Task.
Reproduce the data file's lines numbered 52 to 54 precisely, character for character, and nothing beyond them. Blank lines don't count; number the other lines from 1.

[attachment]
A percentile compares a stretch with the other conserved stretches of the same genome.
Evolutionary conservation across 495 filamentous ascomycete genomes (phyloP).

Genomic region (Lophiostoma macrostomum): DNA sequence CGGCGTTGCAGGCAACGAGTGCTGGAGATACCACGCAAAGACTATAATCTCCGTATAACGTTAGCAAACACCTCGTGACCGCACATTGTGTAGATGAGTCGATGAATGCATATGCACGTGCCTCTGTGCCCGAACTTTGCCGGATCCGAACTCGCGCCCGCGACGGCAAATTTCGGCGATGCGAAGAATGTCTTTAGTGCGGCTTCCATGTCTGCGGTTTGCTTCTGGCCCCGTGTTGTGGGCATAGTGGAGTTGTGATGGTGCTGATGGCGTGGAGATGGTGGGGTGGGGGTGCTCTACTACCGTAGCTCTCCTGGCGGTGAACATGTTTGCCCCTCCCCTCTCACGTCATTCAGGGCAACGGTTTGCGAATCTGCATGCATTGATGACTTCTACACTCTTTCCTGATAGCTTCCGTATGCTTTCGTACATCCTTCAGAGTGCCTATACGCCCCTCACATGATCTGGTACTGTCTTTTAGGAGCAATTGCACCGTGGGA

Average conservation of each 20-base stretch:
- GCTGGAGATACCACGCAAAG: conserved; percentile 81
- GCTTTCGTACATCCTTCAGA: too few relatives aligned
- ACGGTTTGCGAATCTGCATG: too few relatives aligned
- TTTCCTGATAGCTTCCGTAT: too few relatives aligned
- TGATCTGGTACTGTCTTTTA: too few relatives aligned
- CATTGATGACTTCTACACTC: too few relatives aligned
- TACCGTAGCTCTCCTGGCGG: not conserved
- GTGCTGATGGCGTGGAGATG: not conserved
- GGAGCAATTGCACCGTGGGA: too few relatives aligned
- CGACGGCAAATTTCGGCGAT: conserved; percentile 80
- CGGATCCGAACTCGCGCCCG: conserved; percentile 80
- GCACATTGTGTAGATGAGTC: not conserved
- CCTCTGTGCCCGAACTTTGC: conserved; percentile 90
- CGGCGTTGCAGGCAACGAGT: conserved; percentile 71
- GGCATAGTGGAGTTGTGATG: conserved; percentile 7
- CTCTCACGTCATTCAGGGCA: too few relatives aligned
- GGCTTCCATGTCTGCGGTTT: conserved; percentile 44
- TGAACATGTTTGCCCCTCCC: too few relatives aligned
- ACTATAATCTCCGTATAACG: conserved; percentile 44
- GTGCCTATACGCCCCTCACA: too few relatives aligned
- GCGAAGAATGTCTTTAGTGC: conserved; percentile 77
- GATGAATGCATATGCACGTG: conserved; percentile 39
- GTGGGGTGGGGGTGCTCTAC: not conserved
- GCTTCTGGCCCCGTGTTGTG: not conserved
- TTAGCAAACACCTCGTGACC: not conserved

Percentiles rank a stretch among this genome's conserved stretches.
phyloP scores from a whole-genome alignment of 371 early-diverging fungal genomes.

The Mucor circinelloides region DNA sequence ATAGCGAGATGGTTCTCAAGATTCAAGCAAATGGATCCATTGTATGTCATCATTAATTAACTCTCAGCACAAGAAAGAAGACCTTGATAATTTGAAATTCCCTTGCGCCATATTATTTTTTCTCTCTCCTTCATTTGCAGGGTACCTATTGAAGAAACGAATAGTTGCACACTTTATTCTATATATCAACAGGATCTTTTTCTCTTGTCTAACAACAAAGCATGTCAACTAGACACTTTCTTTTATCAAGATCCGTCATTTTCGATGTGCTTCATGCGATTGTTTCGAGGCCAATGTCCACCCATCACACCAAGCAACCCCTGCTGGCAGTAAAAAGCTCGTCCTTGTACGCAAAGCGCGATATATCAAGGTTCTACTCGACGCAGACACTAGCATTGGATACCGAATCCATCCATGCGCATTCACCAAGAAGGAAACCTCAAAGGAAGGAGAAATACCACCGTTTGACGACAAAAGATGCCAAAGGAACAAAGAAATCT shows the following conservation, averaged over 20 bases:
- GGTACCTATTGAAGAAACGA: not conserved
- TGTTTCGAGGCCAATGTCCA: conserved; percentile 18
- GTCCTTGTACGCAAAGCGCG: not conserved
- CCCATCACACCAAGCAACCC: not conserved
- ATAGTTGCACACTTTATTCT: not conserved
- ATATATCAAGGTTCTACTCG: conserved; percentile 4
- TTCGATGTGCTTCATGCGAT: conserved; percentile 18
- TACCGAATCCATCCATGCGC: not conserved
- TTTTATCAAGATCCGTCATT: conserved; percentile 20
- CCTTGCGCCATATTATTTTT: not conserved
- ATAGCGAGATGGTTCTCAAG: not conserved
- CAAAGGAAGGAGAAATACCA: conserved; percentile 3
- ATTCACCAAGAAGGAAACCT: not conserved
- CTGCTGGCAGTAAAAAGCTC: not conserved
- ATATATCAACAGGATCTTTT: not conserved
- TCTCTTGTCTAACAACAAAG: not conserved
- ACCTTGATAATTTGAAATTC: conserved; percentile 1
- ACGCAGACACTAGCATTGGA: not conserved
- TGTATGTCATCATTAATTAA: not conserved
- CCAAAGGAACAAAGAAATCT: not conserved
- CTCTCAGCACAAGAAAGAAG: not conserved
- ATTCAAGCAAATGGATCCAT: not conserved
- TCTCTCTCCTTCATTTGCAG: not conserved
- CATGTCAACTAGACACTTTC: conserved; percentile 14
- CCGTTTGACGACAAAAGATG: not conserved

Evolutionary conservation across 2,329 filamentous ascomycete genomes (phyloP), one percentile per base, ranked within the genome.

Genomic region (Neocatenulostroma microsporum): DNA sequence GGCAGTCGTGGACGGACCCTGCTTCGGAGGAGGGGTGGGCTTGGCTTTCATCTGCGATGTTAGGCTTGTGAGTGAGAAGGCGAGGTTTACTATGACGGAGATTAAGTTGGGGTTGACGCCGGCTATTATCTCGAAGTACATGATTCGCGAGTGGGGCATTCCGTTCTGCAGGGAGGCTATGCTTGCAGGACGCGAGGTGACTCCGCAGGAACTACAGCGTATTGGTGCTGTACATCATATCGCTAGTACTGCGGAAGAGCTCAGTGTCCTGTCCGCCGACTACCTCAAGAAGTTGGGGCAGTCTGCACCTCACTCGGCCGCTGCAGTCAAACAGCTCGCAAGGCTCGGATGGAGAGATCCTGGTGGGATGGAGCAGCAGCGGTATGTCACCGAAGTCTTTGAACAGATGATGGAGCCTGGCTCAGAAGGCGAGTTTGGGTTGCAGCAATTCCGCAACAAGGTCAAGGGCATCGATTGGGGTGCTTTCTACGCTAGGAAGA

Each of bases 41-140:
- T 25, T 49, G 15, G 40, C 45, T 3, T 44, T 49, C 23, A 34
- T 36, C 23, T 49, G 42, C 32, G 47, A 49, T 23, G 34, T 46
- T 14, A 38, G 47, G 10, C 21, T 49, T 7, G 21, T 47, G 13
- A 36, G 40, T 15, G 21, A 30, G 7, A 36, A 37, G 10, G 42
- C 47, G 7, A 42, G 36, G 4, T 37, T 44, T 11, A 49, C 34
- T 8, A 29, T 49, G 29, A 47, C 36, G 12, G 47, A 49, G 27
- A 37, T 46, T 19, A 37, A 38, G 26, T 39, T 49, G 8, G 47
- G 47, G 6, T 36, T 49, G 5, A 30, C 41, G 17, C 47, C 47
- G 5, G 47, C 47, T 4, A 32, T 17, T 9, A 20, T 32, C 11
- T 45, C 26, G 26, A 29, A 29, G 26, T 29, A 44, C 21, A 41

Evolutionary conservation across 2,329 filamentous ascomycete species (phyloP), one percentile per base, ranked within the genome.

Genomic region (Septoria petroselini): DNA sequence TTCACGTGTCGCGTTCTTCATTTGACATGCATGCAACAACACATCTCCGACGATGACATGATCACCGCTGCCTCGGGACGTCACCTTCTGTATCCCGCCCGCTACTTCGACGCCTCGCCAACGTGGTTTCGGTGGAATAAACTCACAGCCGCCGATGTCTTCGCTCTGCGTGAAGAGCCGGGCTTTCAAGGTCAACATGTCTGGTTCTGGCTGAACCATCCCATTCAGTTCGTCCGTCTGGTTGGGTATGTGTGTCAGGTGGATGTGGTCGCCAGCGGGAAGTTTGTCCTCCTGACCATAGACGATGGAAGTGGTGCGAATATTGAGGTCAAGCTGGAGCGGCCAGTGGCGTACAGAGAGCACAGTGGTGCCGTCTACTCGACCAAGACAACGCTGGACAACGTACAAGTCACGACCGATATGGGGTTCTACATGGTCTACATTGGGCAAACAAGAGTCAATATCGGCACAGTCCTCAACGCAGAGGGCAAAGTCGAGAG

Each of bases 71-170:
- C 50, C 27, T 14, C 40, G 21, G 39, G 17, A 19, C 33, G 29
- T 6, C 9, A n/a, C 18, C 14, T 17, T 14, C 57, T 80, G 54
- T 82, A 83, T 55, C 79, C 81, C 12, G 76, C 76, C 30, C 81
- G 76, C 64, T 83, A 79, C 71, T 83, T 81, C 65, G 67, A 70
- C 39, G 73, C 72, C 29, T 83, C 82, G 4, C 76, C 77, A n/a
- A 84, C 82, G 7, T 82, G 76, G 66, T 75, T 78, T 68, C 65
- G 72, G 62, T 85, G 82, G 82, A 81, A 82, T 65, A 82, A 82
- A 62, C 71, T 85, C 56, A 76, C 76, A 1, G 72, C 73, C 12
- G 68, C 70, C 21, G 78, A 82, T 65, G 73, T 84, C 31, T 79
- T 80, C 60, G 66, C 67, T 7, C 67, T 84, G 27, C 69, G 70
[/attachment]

- CCAAAGGAACAAAGAAATCT: not conserved
- CTCTCAGCACAAGAAAGAAG: not conserved
- ATTCAAGCAAATGGATCCAT: not conserved